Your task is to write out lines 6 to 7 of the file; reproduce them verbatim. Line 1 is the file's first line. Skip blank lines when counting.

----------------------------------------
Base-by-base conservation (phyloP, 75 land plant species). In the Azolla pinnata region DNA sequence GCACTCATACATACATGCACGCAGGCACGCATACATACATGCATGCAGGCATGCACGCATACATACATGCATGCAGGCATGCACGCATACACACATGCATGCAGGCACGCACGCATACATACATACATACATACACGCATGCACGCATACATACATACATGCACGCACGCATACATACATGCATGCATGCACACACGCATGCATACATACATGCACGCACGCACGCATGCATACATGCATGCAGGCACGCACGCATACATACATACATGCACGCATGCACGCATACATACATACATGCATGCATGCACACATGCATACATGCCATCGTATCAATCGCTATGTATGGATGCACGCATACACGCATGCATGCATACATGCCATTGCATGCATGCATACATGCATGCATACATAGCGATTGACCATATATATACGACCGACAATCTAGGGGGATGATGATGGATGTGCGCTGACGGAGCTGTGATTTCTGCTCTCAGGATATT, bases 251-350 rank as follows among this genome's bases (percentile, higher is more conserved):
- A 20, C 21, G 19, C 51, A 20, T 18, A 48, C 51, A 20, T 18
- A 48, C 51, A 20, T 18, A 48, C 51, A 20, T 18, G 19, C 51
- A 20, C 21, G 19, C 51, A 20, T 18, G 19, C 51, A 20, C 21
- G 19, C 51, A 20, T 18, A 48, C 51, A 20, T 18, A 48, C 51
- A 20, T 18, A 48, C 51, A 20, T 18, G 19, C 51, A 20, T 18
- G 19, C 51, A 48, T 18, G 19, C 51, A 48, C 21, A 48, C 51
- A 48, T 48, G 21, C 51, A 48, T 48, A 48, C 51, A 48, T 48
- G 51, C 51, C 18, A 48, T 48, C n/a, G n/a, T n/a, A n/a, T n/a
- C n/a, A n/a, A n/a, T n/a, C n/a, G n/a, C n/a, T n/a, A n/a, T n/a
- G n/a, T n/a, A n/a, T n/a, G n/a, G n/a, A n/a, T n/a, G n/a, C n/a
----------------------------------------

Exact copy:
- A 20, T 18, A 48, C 51, A 20, T 18, G 19, C 51, A 20, T 18
- G 19, C 51, A 48, T 18, G 19, C 51, A 48, C 21, A 48, C 51